Holly Williams: But, come on, Mano. You were teenage boys. You must have had arguments.
Mano Totau: We did, and we disagreed.
They cooled off by walking to opposite sides of the island, Mano says, though sometimes things got out of hand.
Holly Williams: So if there was a fight, how did you stop it?
Mano Totau: You smack him or something like that, and tell him, "shut up and cool down, sit down, listen."
Holly Williams: There must have been times when you were depressed, when you thought that you would never see your families again.
Sione Fataua: It was hard. And I was-- pray God and-- and I promise him, "if you could get me back, I'll serve you, rest of my life."
For more than 50 years the real-life story of Sione, Mano and their friends was little known outside of Tonga… until Dutch historian and best-selling author Rutger Bregman stumbled across it on the internet. He flew across the world to meet Mano and made the story the cornerstone of his new book, Humankind: A Hopeful History.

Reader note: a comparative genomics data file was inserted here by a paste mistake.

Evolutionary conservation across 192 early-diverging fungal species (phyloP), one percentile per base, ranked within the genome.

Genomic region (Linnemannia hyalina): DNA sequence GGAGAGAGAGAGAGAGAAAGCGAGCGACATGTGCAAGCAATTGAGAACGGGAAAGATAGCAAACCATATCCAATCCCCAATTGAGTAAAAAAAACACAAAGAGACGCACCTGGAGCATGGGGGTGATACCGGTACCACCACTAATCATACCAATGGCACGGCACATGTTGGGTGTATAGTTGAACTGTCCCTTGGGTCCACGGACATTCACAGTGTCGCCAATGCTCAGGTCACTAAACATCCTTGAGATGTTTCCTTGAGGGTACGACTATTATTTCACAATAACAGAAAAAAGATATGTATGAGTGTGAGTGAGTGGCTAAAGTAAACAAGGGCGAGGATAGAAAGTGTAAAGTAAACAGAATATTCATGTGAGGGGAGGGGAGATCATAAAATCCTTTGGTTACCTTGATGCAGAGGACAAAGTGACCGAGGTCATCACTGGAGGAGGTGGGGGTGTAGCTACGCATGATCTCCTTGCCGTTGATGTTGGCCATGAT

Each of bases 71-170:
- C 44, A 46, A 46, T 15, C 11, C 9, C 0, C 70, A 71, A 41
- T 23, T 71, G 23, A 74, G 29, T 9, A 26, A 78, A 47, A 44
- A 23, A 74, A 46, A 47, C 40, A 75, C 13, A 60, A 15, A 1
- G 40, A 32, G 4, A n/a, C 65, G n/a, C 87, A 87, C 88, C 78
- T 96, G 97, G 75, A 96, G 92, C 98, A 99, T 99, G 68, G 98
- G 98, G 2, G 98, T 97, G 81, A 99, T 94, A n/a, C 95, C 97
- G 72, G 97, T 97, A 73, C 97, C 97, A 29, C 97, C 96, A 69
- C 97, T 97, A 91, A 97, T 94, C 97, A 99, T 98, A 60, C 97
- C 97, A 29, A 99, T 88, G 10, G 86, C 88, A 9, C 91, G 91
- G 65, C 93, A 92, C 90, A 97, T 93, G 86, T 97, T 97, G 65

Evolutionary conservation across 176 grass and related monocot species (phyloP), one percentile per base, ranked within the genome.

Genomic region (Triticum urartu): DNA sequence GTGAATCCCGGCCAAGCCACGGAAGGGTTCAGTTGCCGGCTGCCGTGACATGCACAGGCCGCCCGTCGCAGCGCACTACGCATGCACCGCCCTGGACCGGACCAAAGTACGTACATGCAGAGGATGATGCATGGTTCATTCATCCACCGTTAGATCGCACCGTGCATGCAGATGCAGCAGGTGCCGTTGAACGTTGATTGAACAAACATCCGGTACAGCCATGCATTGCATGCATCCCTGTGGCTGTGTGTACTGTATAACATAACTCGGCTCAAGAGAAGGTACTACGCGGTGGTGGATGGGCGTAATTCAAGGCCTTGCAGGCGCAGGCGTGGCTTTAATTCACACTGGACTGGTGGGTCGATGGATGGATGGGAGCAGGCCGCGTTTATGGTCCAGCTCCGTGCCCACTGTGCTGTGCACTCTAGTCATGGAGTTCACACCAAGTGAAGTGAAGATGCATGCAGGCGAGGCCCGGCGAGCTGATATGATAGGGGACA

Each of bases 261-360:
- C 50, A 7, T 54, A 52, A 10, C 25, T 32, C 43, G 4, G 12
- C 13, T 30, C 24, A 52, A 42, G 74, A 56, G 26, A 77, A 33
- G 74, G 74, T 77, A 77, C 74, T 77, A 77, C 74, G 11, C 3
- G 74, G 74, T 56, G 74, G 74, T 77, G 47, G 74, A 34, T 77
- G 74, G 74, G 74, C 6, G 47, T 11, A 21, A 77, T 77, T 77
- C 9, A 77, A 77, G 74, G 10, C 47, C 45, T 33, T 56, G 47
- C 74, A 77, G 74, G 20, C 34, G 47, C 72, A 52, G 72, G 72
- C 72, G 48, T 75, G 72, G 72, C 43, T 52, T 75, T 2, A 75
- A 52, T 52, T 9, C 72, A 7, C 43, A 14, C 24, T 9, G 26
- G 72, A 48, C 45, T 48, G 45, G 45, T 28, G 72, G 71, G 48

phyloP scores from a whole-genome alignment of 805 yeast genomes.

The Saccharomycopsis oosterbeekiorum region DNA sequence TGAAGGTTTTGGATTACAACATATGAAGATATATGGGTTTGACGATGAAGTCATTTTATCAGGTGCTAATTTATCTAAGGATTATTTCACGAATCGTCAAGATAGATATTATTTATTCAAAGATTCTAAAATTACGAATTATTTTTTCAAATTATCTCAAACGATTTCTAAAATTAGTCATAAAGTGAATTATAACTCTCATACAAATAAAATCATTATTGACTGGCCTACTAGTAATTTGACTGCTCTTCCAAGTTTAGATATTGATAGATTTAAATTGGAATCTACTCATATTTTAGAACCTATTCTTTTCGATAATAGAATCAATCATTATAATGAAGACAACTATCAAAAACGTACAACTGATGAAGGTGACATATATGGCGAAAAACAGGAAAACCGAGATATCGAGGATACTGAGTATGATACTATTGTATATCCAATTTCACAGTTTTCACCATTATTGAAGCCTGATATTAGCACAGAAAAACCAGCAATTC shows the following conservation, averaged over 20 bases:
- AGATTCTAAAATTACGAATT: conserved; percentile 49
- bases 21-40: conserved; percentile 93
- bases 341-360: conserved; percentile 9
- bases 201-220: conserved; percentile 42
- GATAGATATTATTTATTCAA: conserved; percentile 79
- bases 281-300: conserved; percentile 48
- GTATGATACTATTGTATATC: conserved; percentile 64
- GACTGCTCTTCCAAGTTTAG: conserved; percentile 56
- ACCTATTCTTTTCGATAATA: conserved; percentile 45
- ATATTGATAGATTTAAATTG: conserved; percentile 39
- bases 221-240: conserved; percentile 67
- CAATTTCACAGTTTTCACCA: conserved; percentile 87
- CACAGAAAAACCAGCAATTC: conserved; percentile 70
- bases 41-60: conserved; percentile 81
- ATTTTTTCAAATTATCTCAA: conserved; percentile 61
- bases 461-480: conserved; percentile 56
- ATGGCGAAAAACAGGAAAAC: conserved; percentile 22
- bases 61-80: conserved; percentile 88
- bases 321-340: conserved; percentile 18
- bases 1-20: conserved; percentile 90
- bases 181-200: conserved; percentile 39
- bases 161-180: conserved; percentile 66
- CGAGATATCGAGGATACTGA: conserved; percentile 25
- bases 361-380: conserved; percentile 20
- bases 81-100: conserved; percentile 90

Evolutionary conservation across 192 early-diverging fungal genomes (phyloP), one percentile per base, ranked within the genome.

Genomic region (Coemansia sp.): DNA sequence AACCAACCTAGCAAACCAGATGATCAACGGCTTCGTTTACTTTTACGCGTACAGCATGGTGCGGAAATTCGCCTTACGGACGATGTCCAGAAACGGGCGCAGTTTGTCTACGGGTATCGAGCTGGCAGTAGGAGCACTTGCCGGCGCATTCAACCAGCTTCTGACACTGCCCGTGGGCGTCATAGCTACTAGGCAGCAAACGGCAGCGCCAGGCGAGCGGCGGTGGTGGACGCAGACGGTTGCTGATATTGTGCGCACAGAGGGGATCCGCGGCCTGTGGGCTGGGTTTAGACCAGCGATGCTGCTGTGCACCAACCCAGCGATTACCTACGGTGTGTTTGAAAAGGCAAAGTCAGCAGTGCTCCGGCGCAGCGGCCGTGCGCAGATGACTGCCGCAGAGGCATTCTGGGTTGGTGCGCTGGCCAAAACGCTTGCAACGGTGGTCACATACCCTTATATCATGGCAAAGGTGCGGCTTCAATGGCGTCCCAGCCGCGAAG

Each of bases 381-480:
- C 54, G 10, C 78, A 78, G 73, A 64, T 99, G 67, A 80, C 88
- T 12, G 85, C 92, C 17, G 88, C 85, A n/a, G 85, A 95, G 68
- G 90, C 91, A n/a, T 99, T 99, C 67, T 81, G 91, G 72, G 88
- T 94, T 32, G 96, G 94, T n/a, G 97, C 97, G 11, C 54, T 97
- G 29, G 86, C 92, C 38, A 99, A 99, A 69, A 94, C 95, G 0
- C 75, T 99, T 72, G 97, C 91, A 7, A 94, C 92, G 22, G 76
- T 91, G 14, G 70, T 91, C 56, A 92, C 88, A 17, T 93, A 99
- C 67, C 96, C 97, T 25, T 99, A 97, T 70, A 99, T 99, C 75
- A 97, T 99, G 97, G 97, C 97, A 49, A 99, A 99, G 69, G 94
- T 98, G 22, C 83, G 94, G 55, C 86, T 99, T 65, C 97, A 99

Rutger Bregman: And I just couldn't understand how this had not become, you know, one of the most famous stories of the 20th Century. I just couldn't understand it, because it's just extraordinary, six kids on an island for 15 months. And they survived, how?
Like millions of others, Bregman had read the fictional tale of marooned schoolboys, Lord of the Flies, which for generations has been taught in high schools around the world.
The novel—later made into a film—is a nightmarish account of a group of British boys stranded on an uninhabited island. They divide into two competing tribes and descend into violence—culminating in mayhem and murder.